Home Property Finance & InvestmentMortgages UK’s largest mortgage lender to pile ‘on misery’ in yet another ‘bitter blow to borrowers’

UK’s largest mortgage lender to pile ‘on misery’ in yet another ‘bitter blow to borrowers’

11th Mar 24 3:29 pm

Halifax have just announced fixed rates are increasing by up to 0.2% from Wednesday, joining Santander, Co-op and other high street lenders with higher rates on the first day of this week.

Halifax are to increase their rates on 2 and 5 year fixed rate products and there will be no changes to “remortgage/product transfer/further advance products.”

Newspage asked mortgage brokers for their reaction to this, and why the mortgage market has started this week on such a dour note.

Justin Moy, managing director at EHF Mortgages said, “More disappointment in the mortgage market, with the UK’s largest lender also now increasing rates this week following others earlier in the day.

“This is a bitter blow to borrowers, especially when we are rapidly moving towards the most important time of the year for buying and selling property.

“Rates need to fall, and fall quickly, to rescue both the economy and property market.”

Katy Eatenton, mortgage & protection specialist at Lifetime Wealth Management said, “This week hasn’t started how we would have hoped. Three of the big six lenders have now announced rate increases.

“This is even worse given that many high street banks aren’t currently sourcing at the top of the list when looking for products.

“This confirms that they are not increasing prices to reduce volumes of business, so they may be anticipating that the next set of inflation data may not be as positive as we would like.”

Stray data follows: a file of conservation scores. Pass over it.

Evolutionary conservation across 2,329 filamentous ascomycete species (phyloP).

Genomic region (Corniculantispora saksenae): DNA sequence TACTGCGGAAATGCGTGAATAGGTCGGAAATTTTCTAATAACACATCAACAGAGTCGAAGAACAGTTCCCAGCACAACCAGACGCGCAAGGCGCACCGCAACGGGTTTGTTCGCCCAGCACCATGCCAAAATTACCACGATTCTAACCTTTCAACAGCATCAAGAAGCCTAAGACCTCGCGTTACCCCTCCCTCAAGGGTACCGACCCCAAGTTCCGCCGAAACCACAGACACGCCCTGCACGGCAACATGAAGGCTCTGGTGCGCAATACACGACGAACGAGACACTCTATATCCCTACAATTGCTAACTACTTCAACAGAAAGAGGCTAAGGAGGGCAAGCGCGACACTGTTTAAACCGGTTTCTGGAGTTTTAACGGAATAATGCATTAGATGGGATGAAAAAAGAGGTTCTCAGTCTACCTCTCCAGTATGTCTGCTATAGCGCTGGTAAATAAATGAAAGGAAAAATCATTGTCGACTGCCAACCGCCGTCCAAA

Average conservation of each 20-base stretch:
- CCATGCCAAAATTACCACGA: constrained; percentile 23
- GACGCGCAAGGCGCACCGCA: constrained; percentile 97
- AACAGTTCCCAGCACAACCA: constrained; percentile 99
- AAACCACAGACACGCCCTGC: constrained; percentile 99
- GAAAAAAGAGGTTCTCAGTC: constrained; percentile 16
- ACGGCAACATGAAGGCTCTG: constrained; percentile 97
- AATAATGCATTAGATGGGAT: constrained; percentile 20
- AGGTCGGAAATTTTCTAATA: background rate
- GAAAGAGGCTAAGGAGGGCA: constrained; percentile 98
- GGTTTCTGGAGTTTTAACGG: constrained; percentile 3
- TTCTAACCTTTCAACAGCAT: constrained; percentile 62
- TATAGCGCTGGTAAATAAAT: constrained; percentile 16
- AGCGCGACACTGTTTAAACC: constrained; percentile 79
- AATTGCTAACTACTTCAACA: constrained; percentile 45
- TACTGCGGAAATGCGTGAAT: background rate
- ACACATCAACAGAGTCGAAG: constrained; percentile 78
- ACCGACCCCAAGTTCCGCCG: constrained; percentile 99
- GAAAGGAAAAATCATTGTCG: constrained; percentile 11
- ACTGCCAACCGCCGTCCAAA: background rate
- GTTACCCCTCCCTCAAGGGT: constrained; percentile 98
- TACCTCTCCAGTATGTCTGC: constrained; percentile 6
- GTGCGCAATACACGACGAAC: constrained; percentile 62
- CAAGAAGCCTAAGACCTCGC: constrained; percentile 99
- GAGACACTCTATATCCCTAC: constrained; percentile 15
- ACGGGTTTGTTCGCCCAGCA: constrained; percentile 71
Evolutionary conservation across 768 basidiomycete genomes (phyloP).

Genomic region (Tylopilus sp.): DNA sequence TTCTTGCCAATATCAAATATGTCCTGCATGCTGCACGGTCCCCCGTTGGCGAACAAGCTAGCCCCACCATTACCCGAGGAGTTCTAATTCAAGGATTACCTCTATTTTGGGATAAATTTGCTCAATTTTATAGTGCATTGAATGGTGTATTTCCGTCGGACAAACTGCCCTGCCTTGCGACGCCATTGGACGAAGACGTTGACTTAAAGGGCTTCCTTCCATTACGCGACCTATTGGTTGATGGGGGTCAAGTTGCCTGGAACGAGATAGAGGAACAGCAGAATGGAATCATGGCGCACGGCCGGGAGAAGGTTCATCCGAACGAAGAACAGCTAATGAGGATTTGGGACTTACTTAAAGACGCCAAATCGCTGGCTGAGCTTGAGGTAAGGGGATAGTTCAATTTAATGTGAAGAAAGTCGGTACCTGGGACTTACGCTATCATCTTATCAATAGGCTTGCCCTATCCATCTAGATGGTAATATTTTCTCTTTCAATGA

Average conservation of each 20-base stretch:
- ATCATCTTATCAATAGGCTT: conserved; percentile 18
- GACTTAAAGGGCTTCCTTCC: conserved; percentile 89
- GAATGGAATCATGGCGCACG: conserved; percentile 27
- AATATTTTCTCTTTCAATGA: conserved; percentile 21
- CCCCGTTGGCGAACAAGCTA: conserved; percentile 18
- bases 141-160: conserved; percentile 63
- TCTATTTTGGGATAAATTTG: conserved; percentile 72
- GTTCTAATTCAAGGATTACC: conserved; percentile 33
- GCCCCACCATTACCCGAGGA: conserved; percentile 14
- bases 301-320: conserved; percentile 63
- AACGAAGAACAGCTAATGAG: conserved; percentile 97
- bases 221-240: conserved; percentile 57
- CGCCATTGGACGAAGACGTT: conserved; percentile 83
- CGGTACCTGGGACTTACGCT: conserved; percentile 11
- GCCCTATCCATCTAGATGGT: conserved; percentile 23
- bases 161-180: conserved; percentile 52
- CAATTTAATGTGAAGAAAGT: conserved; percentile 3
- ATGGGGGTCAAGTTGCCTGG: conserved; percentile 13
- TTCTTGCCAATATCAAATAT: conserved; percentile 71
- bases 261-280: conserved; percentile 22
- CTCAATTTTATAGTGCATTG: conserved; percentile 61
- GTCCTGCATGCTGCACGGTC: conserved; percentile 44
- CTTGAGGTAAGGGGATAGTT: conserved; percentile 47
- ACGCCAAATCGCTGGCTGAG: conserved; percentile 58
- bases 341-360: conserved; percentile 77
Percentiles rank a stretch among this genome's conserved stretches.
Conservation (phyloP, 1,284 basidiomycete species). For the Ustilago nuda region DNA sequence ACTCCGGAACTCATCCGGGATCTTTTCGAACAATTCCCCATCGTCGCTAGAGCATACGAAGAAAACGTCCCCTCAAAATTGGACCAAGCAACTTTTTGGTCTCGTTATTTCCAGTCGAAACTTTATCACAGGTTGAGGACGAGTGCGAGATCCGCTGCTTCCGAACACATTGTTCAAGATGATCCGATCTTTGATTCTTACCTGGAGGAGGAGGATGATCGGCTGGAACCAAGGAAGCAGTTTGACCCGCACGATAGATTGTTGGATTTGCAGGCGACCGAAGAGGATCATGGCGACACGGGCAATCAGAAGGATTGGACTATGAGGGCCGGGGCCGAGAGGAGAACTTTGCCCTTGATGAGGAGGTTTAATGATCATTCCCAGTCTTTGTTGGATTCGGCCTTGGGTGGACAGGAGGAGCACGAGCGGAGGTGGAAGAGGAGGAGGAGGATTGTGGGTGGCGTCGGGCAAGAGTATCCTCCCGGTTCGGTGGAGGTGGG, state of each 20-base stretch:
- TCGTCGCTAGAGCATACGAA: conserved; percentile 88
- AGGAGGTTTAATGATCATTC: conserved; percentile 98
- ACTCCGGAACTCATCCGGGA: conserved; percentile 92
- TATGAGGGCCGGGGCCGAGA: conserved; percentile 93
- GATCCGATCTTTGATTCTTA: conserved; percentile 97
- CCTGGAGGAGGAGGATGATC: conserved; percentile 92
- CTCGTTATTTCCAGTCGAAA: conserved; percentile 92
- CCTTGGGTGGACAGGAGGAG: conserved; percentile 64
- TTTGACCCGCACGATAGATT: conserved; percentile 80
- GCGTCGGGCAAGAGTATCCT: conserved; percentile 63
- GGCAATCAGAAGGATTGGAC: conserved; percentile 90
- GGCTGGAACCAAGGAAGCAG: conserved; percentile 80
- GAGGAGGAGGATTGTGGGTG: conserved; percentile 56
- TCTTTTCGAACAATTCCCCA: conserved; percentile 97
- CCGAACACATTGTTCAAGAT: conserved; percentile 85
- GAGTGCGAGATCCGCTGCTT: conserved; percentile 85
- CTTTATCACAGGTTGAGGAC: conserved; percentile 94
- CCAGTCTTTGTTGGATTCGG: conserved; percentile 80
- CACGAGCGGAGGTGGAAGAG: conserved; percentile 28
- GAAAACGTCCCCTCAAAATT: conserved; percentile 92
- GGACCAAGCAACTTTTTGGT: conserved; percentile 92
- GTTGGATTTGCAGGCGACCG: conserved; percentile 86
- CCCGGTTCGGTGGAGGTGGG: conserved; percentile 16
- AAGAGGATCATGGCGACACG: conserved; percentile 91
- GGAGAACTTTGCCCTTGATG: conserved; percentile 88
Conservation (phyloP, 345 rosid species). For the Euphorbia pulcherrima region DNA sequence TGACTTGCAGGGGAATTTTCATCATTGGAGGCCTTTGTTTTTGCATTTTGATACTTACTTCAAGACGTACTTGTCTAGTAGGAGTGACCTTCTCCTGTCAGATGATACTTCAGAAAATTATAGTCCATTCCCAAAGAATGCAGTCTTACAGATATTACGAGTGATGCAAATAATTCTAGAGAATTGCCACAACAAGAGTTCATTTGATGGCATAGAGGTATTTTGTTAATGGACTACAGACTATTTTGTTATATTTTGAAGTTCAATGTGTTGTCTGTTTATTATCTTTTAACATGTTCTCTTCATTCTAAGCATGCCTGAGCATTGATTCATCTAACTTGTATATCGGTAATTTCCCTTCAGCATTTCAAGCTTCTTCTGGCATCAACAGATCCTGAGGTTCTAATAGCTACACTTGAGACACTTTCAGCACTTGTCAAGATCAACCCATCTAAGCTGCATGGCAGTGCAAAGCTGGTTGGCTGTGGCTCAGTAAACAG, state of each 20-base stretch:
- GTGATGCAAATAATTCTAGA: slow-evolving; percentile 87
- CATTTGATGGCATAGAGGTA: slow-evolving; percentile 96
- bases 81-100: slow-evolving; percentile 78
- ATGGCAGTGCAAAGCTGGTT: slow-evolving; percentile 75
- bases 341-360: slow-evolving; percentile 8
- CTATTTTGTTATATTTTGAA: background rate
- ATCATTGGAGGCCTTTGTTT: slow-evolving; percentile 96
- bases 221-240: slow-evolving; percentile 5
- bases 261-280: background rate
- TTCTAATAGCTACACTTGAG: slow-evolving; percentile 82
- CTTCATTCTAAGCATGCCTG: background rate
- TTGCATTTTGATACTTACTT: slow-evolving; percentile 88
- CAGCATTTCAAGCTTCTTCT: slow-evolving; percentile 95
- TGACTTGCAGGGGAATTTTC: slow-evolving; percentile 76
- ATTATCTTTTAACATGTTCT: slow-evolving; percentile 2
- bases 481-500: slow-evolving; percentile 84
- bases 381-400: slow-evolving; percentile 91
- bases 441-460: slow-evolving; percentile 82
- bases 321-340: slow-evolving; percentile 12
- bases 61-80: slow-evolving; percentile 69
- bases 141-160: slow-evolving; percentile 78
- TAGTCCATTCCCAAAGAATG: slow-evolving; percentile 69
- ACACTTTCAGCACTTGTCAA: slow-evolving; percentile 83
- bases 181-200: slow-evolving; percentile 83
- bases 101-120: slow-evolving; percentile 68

Dariusz Karpowicz, director at Albion Financial Advice said, “The news today is a mixed bag for mortgage hopefuls.

“Santander and NatWest’s rate hikes are certainly a setback, especially after the recent optimism around falling swap rates.

“However, those swap rates, which reflect lenders’ borrowing costs, have been dropping in the 5-year market, leading some brokers to believe mortgage rates may actually fall in the coming weeks.

“The key factor to watch is next week’s inflation figures. If they show a decrease, it could signal the Bank of England is nearing a pause, or even a cut, in interest rates.

“This would likely translate to lower mortgage rates from lenders. The disappointing Spring Budget, which lacked significant measures to address the UK housing market, certainly doesn’t help.

“It reinforces the idea that affordability will remain a challenge, even if rates do come down.

“So, while today’s news is discouraging, there’s still a chance for better rates in the near future.”

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